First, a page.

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饅頭 - Chinese steamed buns

  • 16th Jan, 2005 at 3:45 AM

Steamed buns
Originally uploaded by sfllaw.

Here is the recipe that my paternal grandfather taught me.


  • 16 squares parchment paper, each 7cm by 7cm in area
  • 350mL warm water
  • 3 tablespoons white sugar
  • dash salt
  • 2 teaspoons instant yeast
  • 1.5 tablespoons oil
  • 600g white bread flour


  1. In a small bowl, mix the sugar and salt in the water, and then mix in the yeast. Let it rest for a while and it should smell active.
  2. Add the oil to the mixture.
  3. In a large bowl, add the flour and scoup out a hole in the centre. Add the liquids to the hole and gradually incorporate the flour.
  4. Knead the dough until it forms into an elastic and smooth ball, which takes about 15 minutes. The dough should not stick to your hands, and be quite stretchy.
  5. Roll out the dough into a tube that's about 5cm in diameter.
  6. Slice the tube into 16 loafs. Lay each of the loafs on its cylindrical edge, not the face, on top of a square of parchment paper.
  7. Wait 20 minutes for the loaves to rise. They won't rise much, but you just want the surface of the loaves to be puffy.
  8. Arrange the loafs in one or more bamboo steamers. They will expand more on their faces, so don't put loafs face-to-face, or they will stick together.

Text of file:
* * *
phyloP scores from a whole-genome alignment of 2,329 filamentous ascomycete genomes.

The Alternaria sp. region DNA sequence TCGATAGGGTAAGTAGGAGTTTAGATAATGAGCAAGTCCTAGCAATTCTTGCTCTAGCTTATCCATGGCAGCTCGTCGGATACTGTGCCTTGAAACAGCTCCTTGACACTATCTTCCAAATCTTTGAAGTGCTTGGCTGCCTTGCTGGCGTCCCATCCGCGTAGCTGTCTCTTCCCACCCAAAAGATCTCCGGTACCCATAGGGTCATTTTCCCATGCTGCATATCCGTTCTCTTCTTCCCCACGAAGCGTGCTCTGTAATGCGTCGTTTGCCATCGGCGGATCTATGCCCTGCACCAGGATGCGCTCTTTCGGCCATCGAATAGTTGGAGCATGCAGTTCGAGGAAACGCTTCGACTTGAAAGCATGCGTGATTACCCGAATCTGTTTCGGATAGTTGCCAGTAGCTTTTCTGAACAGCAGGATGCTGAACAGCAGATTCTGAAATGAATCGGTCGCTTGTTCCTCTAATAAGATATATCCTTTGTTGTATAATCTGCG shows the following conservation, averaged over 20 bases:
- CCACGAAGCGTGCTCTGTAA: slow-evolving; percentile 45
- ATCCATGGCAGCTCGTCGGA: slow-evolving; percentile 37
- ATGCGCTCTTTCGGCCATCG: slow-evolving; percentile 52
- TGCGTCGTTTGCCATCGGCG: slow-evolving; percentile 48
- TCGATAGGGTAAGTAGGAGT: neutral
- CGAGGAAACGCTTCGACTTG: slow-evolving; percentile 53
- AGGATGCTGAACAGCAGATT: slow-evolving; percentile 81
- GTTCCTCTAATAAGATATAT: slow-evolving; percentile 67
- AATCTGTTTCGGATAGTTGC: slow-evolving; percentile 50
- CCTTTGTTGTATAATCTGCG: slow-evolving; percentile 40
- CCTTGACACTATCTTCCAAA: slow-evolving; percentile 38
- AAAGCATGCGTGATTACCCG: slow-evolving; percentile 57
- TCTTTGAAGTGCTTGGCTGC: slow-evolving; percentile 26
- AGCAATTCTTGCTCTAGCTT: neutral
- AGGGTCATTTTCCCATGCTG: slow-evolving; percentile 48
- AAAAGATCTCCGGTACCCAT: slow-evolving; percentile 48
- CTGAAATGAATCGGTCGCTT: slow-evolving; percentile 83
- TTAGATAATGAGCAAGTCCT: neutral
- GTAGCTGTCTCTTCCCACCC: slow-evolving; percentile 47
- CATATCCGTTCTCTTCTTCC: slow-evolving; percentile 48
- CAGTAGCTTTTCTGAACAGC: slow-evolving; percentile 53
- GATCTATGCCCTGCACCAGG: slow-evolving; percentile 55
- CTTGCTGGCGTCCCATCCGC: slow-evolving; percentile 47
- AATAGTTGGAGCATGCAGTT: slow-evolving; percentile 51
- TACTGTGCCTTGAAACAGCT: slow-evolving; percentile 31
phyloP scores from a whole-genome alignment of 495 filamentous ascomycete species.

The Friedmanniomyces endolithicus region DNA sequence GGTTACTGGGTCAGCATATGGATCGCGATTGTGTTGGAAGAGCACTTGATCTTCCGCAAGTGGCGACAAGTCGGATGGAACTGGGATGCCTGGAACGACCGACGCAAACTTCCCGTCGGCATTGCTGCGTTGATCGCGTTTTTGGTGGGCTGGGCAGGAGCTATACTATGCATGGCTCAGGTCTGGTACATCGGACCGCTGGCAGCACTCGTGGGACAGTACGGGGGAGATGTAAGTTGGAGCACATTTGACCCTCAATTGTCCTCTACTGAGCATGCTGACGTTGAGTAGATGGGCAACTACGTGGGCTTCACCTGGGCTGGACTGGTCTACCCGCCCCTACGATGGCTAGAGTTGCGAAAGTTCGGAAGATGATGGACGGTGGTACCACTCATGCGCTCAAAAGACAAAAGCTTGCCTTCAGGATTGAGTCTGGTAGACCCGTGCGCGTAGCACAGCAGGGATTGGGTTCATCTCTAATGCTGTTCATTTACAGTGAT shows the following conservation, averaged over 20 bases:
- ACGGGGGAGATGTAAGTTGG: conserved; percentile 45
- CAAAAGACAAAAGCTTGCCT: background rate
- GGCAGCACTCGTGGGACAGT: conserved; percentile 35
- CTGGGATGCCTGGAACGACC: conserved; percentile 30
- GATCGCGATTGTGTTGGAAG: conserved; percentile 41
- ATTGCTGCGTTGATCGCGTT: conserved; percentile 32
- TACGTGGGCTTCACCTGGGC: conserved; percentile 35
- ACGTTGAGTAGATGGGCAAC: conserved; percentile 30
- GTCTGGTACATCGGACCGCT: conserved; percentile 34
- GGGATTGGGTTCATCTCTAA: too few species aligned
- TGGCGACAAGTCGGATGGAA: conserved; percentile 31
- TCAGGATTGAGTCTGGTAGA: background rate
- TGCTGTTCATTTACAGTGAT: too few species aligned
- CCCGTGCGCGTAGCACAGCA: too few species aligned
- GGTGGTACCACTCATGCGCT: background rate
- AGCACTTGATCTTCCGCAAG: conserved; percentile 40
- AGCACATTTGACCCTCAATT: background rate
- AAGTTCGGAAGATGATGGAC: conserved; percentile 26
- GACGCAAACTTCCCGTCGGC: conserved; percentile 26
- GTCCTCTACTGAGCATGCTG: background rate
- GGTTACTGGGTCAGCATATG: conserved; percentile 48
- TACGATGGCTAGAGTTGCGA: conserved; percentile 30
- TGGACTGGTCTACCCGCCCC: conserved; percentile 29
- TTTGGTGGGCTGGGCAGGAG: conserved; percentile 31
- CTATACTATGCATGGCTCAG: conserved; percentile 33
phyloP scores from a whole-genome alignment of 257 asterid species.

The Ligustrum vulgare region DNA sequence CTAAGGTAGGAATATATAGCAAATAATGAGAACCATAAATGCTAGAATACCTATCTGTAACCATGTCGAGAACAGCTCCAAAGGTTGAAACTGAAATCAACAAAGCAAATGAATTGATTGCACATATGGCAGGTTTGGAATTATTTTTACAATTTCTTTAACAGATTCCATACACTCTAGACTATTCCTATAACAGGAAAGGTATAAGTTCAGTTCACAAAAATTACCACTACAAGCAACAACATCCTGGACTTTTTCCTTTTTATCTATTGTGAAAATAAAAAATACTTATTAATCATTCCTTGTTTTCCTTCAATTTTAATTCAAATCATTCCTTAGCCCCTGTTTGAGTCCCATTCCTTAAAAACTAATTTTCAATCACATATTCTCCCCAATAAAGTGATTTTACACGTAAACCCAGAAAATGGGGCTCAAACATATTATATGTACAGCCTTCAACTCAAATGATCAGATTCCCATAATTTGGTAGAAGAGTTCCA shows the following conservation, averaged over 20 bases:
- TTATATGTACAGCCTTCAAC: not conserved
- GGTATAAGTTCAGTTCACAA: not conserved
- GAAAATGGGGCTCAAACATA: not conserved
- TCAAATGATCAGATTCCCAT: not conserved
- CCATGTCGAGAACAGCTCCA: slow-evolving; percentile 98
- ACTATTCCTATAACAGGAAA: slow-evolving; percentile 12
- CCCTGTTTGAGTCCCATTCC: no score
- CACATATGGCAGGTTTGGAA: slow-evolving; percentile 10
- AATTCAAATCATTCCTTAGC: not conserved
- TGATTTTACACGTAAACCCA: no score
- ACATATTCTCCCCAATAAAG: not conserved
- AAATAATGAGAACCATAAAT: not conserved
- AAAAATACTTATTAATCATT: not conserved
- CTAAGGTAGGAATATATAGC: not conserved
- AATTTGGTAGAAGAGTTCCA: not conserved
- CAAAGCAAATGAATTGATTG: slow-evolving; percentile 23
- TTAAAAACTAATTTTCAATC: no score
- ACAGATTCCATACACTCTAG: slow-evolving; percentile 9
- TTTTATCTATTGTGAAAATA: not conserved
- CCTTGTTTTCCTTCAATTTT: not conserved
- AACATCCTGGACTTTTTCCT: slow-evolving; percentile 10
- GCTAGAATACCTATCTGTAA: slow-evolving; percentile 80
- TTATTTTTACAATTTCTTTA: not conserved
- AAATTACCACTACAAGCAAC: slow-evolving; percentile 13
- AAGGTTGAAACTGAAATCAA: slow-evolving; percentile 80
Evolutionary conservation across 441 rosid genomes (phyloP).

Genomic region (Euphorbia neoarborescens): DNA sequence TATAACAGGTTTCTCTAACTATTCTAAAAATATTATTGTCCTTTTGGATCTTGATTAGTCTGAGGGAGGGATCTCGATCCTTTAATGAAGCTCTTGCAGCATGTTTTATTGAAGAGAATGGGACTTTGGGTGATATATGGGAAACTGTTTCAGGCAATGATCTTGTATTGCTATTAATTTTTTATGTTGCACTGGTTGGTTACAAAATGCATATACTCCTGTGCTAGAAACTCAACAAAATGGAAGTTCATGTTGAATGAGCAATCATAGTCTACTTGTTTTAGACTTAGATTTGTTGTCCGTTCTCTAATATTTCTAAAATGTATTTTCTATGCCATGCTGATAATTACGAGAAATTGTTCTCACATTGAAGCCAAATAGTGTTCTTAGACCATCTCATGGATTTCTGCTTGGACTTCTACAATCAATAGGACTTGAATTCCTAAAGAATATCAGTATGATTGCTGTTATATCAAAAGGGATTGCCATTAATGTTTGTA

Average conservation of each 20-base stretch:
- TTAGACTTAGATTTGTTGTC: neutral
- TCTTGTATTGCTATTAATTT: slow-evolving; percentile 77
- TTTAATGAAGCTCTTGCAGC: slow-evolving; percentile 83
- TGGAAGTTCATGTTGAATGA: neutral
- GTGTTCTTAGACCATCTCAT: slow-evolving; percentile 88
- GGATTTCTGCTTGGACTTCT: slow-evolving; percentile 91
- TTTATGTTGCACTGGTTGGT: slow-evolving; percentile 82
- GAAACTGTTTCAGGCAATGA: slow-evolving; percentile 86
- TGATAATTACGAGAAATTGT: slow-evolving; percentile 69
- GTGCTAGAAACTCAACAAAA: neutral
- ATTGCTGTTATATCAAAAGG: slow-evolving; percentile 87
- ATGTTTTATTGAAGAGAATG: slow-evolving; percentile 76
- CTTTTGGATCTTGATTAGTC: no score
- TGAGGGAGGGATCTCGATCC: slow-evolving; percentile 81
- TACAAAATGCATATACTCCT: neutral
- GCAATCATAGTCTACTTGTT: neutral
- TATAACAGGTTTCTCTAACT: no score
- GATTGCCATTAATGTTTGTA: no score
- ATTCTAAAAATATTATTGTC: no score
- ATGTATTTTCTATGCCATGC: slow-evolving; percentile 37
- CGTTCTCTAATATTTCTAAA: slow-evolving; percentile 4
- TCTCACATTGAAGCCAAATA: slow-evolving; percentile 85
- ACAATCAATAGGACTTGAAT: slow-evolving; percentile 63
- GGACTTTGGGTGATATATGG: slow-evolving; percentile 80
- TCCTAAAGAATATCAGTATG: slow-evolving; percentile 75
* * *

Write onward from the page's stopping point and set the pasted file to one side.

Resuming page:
9. Place the bamboo steamers on top of hot boiling water. Cover, and steam over high heat for 15 minutes.
  10. Remove the lid and remove the loaves to a plate, before turning off the heat. You do not want water to condense on the buns.

Makes 16 loaves. Serves 4 when eaten by themselves (and you'll want to do that when they come out of the steamer.)



( 89 comments — Leave a comment )
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19th Jan, 2005 20:49 (UTC)

You sure you didn't just leak a secret recipe to the public?
20th Jan, 2005 05:19 (UTC)
Well, I posted an incorrect version, that's now fixed.

Not only that, I don't think it's a secret at all. And why shouldn't I spread the joy of freshly steamed bread?
confusion - (Anonymous) - 18th Jan, 2007 16:06 (UTC) - Expand
Re: steam buns - sfllaw - 18th Jan, 2007 20:02 (UTC) - Expand
7th Mar, 2005 10:58 (UTC)
Steamed bun recipe (question from kenny leong)